Winter/Spring 2022 was a dynamic, clarifying time in US-Korea relations, following repetitious, turbid reporting periods in 2021. South Korea geared up for and held a presidential election, won with a razor-thin margin by conservative Yoon Suk-yeol. His new administration, replacing the progressive government of term-limited Moon Jae-in, promises to place very different accents on the US-South Korea alliance and inter-Korean relations. Washington is relieved to see Yoon assume office, as US senior leadership, policymakers, and alliance managers are comfortable with his foreign and security/defense policy team. Moon and his progressives did plenty to advance the US-South Korea alliance, but their parochial, Peninsula-focused diplomacy was occasionally a source of friction and often seemingly quixotic vis-à-vis North Korea. The Yoon administration is poised to attempt to make the US-South Korea alliance more comprehensive geographically and functionally, although conservative administrations also pose their own idiosyncratic risks to the US-ROK alliance. For its part, North Korea embarked on an unprecedented missile launch spree during the January-April 2022 reporting period, with 13 separate tests or demonstrations (with three more to follow so far in May) of a variety of known and new systems ranging from short-range ballistic missiles (SRBMs) to hypersonic weapons to (supposedly) the previously untested Hwasong-17 intercontinental ballistic missile (ICBM). Three more missile tests followed in May. North Korean supreme leader Kim Jong Un subtly clarified that Pyongyang’s nuclear posture is not totally deterrence-focused, but includes warfighting use, underscoring the likelihood the regime develops tactical nuclear weapons. This would also likely mean a seventh nuclear test. Pyongyang’s provocations and fiery rhetoric were leavened with celebration, as April parades in North Korea marked the 110th Day of the Sun (the birthday of Kim Il Sung) and the 90th anniversary of the foundation of the Korean People’s Army (KPA). These events have a primarily domestic focus, but they also serve as international propaganda, announcing outwardly that North Korea is strong and united. This attempt at perception management will be tested by reality, as an outbreak of omicron variant COVID-19 in early May represents a serious risk for North Korea.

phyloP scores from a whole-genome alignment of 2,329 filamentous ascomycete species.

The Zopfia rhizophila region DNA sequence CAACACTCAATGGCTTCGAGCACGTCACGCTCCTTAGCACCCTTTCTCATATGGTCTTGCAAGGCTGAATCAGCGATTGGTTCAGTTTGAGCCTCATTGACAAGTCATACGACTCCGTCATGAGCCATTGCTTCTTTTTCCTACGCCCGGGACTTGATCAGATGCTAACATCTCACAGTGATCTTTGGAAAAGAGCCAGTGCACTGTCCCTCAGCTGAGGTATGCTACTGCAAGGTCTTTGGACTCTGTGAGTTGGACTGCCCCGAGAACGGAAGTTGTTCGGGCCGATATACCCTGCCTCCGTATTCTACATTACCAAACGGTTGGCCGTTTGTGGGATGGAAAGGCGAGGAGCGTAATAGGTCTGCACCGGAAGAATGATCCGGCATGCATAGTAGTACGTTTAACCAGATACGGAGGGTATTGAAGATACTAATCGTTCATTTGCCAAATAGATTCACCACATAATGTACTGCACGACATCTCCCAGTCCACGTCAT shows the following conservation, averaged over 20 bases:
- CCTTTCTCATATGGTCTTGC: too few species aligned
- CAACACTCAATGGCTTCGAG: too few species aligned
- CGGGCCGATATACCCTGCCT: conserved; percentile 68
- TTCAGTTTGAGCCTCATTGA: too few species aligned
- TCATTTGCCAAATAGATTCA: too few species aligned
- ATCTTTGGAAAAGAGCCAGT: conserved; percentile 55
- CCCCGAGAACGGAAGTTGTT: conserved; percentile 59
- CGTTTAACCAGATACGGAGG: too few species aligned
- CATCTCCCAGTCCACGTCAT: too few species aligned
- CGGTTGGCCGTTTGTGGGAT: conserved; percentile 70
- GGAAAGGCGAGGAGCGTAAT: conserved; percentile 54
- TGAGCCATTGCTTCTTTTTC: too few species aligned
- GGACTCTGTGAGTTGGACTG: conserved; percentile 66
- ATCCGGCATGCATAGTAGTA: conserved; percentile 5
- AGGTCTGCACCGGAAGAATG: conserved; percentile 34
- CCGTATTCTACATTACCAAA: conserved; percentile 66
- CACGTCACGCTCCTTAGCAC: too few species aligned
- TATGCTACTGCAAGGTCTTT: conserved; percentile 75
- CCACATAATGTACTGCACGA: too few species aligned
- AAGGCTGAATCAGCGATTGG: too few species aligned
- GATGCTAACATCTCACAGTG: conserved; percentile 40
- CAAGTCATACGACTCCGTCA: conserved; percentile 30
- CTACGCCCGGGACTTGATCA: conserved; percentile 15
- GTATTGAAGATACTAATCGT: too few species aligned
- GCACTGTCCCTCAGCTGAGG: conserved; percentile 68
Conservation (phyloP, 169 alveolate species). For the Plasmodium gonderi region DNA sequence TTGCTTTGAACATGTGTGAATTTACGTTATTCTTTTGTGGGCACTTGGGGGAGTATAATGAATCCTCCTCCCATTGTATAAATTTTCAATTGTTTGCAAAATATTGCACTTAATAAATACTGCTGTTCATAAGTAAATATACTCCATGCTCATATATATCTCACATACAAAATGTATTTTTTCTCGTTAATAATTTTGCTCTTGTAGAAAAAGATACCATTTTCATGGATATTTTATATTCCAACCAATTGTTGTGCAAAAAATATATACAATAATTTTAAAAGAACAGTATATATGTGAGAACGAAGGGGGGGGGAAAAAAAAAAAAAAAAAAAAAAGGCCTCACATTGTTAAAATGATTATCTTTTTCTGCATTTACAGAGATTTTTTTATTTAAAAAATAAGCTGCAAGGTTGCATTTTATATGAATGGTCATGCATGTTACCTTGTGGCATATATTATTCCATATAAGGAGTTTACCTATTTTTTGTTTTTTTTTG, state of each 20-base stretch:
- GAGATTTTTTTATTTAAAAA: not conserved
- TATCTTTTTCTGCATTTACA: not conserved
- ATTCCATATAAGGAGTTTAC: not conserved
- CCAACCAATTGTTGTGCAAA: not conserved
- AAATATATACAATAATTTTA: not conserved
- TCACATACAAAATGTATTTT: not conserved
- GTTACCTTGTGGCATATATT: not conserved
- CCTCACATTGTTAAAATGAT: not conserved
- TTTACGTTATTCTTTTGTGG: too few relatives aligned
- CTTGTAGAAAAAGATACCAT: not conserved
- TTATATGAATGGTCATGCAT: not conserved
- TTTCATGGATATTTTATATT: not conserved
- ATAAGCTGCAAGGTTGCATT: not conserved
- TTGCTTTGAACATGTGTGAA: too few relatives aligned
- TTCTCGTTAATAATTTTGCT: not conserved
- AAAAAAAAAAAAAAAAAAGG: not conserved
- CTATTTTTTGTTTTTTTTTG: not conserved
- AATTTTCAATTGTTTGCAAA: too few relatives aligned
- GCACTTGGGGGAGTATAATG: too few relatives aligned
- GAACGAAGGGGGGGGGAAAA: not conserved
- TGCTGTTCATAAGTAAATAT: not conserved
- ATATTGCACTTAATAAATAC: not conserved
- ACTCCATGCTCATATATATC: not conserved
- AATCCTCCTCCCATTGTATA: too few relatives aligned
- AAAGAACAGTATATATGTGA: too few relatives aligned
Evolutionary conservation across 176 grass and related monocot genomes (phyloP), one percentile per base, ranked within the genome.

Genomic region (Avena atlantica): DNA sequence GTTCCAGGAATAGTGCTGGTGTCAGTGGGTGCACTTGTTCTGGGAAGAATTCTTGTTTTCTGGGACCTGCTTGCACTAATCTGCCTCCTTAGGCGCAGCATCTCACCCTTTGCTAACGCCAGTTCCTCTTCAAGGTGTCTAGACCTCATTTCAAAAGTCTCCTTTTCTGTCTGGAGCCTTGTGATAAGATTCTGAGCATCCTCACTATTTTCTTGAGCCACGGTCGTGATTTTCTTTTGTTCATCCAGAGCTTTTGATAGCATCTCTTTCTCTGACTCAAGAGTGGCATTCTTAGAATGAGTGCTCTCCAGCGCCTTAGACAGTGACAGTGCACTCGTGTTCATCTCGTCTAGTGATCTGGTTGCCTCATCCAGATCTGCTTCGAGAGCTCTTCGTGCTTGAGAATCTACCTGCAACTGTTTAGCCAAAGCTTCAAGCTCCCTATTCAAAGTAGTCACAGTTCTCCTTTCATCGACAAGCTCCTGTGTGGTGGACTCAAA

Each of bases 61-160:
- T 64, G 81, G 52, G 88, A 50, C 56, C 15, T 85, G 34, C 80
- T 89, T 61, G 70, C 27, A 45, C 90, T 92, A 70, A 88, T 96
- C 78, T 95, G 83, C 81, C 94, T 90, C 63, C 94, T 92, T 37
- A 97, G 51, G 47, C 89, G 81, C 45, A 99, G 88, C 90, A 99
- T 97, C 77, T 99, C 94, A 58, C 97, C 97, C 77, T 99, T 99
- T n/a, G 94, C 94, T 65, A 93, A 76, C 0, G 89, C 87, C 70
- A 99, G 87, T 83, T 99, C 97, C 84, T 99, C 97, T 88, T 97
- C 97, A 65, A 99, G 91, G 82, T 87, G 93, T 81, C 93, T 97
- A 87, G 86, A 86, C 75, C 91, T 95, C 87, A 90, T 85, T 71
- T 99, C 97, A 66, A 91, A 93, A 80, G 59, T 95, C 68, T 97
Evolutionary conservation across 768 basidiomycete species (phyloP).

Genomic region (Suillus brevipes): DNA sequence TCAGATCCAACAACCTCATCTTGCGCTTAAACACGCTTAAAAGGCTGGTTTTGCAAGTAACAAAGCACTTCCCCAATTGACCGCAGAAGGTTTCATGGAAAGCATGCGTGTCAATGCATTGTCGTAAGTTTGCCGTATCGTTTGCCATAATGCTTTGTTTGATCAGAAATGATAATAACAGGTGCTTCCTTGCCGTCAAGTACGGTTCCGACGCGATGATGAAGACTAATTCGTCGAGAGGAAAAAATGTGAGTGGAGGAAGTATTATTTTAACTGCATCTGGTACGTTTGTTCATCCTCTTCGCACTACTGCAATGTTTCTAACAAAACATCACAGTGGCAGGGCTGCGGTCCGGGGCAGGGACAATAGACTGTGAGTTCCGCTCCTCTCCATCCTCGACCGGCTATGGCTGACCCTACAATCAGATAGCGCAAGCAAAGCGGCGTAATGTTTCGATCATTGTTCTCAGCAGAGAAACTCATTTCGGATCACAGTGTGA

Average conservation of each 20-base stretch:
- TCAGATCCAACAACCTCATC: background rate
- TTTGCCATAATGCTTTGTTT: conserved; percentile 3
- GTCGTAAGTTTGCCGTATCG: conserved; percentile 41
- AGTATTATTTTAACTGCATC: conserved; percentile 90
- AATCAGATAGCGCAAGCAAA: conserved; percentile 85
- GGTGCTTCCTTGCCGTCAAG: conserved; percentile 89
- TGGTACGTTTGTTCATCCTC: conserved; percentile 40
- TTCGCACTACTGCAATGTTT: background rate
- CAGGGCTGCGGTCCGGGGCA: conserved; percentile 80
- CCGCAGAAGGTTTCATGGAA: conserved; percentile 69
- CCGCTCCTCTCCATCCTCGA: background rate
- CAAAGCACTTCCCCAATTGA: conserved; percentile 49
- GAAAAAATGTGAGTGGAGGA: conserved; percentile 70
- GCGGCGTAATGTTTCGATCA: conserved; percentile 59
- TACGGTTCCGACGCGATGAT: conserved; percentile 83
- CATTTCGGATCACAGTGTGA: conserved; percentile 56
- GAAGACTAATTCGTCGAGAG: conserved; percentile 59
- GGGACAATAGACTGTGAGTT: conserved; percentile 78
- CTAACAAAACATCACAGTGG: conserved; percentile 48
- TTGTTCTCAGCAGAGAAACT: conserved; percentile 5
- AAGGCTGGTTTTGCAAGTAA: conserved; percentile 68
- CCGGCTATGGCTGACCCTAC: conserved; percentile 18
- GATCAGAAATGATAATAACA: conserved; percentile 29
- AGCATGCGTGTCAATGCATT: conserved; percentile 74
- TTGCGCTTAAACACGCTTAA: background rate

Looming in the background of these events was the Russia-Ukraine war, which has current and future implications for US relations with the Koreas. South Korea slowly but surely supported US-led sanctions on Russia, while North Korea predictably blamed the US for the conflict. Going forward, Washington’s likely increasing pressure on Moscow will be a litmus test for Seoul’s willingness to work comprehensively with its alliance partner on maintaining the international rules-based order; that same pressure campaign will also open up possibilities for greater Pyongyang-Moscow cooperation, notably in sanctions evasion.